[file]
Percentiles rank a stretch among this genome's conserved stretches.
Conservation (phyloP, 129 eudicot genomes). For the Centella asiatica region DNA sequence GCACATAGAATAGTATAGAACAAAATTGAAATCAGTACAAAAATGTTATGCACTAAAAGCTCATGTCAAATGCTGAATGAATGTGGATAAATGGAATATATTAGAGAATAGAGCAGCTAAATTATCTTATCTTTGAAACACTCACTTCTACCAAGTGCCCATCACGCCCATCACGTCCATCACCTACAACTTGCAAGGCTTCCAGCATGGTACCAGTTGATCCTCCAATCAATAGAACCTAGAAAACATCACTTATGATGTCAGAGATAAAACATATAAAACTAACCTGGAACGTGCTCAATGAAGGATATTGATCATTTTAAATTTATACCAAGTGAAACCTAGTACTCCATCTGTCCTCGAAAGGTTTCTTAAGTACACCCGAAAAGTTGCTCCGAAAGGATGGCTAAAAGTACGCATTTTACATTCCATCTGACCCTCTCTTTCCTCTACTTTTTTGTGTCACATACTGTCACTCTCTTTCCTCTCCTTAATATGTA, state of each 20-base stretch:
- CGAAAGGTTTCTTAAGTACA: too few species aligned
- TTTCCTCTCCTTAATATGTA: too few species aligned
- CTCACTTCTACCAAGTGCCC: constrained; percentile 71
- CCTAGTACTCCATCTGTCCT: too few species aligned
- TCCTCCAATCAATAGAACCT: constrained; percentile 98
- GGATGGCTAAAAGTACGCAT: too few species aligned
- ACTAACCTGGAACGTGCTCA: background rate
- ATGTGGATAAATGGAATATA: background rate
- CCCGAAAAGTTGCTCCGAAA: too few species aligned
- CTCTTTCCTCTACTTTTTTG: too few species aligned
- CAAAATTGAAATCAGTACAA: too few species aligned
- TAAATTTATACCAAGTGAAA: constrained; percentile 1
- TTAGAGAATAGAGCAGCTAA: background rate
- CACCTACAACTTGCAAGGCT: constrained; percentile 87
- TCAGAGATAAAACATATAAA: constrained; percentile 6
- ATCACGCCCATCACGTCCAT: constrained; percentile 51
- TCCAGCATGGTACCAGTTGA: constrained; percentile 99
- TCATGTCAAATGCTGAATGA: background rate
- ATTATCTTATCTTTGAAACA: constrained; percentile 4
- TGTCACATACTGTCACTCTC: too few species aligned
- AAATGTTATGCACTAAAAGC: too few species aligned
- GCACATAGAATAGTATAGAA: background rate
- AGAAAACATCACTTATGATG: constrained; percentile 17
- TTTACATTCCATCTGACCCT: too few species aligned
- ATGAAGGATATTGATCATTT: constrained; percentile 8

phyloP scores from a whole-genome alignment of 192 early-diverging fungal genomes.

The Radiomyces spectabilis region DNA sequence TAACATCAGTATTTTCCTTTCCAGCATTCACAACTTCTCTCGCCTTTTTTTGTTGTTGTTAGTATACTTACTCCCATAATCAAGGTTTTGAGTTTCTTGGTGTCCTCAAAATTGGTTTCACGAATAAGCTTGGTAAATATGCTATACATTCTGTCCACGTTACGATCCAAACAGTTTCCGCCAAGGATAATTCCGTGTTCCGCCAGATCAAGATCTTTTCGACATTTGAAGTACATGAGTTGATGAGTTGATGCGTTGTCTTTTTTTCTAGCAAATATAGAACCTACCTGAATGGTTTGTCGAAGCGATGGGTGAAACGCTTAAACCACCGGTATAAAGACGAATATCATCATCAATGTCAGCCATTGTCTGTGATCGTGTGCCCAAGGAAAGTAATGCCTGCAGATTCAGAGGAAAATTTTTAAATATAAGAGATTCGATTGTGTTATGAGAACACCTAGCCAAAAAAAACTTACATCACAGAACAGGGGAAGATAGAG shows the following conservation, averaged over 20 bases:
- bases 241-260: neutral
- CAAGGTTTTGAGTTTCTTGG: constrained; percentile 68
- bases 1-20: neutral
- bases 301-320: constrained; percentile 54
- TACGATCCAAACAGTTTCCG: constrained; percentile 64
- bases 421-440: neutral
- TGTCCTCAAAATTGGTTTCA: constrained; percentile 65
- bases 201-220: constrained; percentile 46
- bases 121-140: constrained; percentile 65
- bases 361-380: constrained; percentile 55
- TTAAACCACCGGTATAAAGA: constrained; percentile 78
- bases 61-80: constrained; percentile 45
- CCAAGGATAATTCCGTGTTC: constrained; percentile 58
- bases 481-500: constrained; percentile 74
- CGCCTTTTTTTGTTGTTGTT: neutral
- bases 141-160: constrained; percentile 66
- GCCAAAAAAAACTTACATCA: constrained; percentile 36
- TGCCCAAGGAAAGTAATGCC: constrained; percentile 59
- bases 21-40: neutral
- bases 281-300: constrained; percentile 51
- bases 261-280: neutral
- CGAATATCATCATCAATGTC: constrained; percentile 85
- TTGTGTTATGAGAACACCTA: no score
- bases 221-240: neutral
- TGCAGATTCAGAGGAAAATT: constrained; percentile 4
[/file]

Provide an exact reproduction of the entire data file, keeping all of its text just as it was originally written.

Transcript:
Percentiles rank a stretch among this genome's conserved stretches.
Conservation (phyloP, 129 eudicot genomes). For the Centella asiatica region DNA sequence GCACATAGAATAGTATAGAACAAAATTGAAATCAGTACAAAAATGTTATGCACTAAAAGCTCATGTCAAATGCTGAATGAATGTGGATAAATGGAATATATTAGAGAATAGAGCAGCTAAATTATCTTATCTTTGAAACACTCACTTCTACCAAGTGCCCATCACGCCCATCACGTCCATCACCTACAACTTGCAAGGCTTCCAGCATGGTACCAGTTGATCCTCCAATCAATAGAACCTAGAAAACATCACTTATGATGTCAGAGATAAAACATATAAAACTAACCTGGAACGTGCTCAATGAAGGATATTGATCATTTTAAATTTATACCAAGTGAAACCTAGTACTCCATCTGTCCTCGAAAGGTTTCTTAAGTACACCCGAAAAGTTGCTCCGAAAGGATGGCTAAAAGTACGCATTTTACATTCCATCTGACCCTCTCTTTCCTCTACTTTTTTGTGTCACATACTGTCACTCTCTTTCCTCTCCTTAATATGTA, state of each 20-base stretch:
- CGAAAGGTTTCTTAAGTACA: too few species aligned
- TTTCCTCTCCTTAATATGTA: too few species aligned
- CTCACTTCTACCAAGTGCCC: constrained; percentile 71
- CCTAGTACTCCATCTGTCCT: too few species aligned
- TCCTCCAATCAATAGAACCT: constrained; percentile 98
- GGATGGCTAAAAGTACGCAT: too few species aligned
- ACTAACCTGGAACGTGCTCA: background rate
- ATGTGGATAAATGGAATATA: background rate
- CCCGAAAAGTTGCTCCGAAA: too few species aligned
- CTCTTTCCTCTACTTTTTTG: too few species aligned
- CAAAATTGAAATCAGTACAA: too few species aligned
- TAAATTTATACCAAGTGAAA: constrained; percentile 1
- TTAGAGAATAGAGCAGCTAA: background rate
- CACCTACAACTTGCAAGGCT: constrained; percentile 87
- TCAGAGATAAAACATATAAA: constrained; percentile 6
- ATCACGCCCATCACGTCCAT: constrained; percentile 51
- TCCAGCATGGTACCAGTTGA: constrained; percentile 99
- TCATGTCAAATGCTGAATGA: background rate
- ATTATCTTATCTTTGAAACA: constrained; percentile 4
- TGTCACATACTGTCACTCTC: too few species aligned
- AAATGTTATGCACTAAAAGC: too few species aligned
- GCACATAGAATAGTATAGAA: background rate
- AGAAAACATCACTTATGATG: constrained; percentile 17
- TTTACATTCCATCTGACCCT: too few species aligned
- ATGAAGGATATTGATCATTT: constrained; percentile 8

phyloP scores from a whole-genome alignment of 192 early-diverging fungal genomes.

The Radiomyces spectabilis region DNA sequence TAACATCAGTATTTTCCTTTCCAGCATTCACAACTTCTCTCGCCTTTTTTTGTTGTTGTTAGTATACTTACTCCCATAATCAAGGTTTTGAGTTTCTTGGTGTCCTCAAAATTGGTTTCACGAATAAGCTTGGTAAATATGCTATACATTCTGTCCACGTTACGATCCAAACAGTTTCCGCCAAGGATAATTCCGTGTTCCGCCAGATCAAGATCTTTTCGACATTTGAAGTACATGAGTTGATGAGTTGATGCGTTGTCTTTTTTTCTAGCAAATATAGAACCTACCTGAATGGTTTGTCGAAGCGATGGGTGAAACGCTTAAACCACCGGTATAAAGACGAATATCATCATCAATGTCAGCCATTGTCTGTGATCGTGTGCCCAAGGAAAGTAATGCCTGCAGATTCAGAGGAAAATTTTTAAATATAAGAGATTCGATTGTGTTATGAGAACACCTAGCCAAAAAAAACTTACATCACAGAACAGGGGAAGATAGAG shows the following conservation, averaged over 20 bases:
- bases 241-260: neutral
- CAAGGTTTTGAGTTTCTTGG: constrained; percentile 68
- bases 1-20: neutral
- bases 301-320: constrained; percentile 54
- TACGATCCAAACAGTTTCCG: constrained; percentile 64
- bases 421-440: neutral
- TGTCCTCAAAATTGGTTTCA: constrained; percentile 65
- bases 201-220: constrained; percentile 46
- bases 121-140: constrained; percentile 65
- bases 361-380: constrained; percentile 55
- TTAAACCACCGGTATAAAGA: constrained; percentile 78
- bases 61-80: constrained; percentile 45
- CCAAGGATAATTCCGTGTTC: constrained; percentile 58
- bases 481-500: constrained; percentile 74
- CGCCTTTTTTTGTTGTTGTT: neutral
- bases 141-160: constrained; percentile 66
- GCCAAAAAAAACTTACATCA: constrained; percentile 36
- TGCCCAAGGAAAGTAATGCC: constrained; percentile 59
- bases 21-40: neutral
- bases 281-300: constrained; percentile 51
- bases 261-280: neutral
- CGAATATCATCATCAATGTC: constrained; percentile 85
- TTGTGTTATGAGAACACCTA: no score
- bases 221-240: neutral
- TGCAGATTCAGAGGAAAATT: constrained; percentile 4